Changing the interest rate is only one of several methods to be considered for curbing credit expansion. Through careful consideration of a much wider range of methods, I believe we can achieve a sound reconciliation in the national interest between maintaining stability and confidence in public credit operations and restraining expansion of inflationary private credit.

We have effective agencies for considering this problem and arriving at a proper solution.

Over the years, a number of important steps have been taken towards developing effective machinery for consistent and comprehensive national economic policies. One of the earliest steps in this century was the establishment of the Federal Reserve System before World War I. At that time, under far simpler conditions than those now confronting us, the Federal Reserve System was regarded as the main and central organ for economic stabilization. After World War II, in a much more complex economic situation and a much more complex framework of governmental activities affecting the economy, the Council of Economic Advisers was established by the Congress under the Employment Act of 1946 to advise the President and help prepare reports to the Congress concerning how all major economic policies might be combined to promote our economic strength and health. Still more recently, in the current defense emergency, the Office of Defense Mobilization has been established to coordinate and direct operations in the mobilization effort. In addition, some of the established departments, such as the Treasury Department, have always performed economic functions which go beyond specialized problems and affect the whole economy.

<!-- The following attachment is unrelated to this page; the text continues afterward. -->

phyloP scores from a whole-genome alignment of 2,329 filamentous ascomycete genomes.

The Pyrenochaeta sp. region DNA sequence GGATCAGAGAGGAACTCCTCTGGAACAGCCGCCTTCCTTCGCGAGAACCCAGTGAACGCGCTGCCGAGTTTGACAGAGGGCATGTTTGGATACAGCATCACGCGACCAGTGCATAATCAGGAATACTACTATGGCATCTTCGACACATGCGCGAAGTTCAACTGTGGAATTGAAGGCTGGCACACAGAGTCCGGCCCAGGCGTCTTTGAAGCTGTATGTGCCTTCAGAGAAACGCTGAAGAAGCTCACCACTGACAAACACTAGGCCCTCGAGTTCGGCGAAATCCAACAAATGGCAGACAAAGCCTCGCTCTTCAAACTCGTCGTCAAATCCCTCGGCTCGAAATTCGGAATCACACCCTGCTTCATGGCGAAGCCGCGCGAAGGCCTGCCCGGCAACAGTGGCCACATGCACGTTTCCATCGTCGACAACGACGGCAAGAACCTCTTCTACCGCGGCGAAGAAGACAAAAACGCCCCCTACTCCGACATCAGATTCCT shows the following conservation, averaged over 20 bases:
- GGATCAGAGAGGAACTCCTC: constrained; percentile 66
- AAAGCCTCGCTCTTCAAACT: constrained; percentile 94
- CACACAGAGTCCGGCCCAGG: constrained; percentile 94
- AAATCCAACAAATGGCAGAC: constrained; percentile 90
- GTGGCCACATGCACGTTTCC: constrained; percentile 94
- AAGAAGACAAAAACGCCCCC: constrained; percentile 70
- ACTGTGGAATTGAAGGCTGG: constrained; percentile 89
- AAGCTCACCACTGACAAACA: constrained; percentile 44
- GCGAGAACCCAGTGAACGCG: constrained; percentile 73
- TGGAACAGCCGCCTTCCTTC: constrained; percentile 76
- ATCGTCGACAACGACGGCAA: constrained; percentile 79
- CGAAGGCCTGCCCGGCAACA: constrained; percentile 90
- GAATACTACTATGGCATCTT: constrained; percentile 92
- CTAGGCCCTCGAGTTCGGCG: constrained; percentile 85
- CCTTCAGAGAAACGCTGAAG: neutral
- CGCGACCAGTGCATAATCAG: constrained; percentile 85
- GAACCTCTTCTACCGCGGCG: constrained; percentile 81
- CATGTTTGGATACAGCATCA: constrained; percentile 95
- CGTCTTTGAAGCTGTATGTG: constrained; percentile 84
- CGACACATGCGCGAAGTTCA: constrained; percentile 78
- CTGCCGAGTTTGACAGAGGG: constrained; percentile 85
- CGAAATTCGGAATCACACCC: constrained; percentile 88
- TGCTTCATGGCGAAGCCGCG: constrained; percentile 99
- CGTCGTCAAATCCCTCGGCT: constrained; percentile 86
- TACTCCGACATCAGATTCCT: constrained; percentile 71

Consequently, I am requesting the Secretary of the Treasury, the Chairman of the Federal Reserve Board, the Director of Defense Mobilization, and the Chairman of the Council of Economic Advisers to study ways and means to provide the necessary restraint on private credit expansion and at the same time to make it possible to maintain stability in the market for Government securities. While this study is underway, I hope that no attempt will be made to change the interest rate pattern, so that stability in the Government security market will be maintained.

Among other things, I ask that you consider specifically the desirability of measures: (1) to limit private lending through voluntary actions by private groups, through Government-sponsored voluntary actions such as was done in a narrow field by the Capital Issues Committee of World War I, and through direct Government controls; and (2) to provide the Federal Reserve System with powers to impose additional reserve requirements on banks.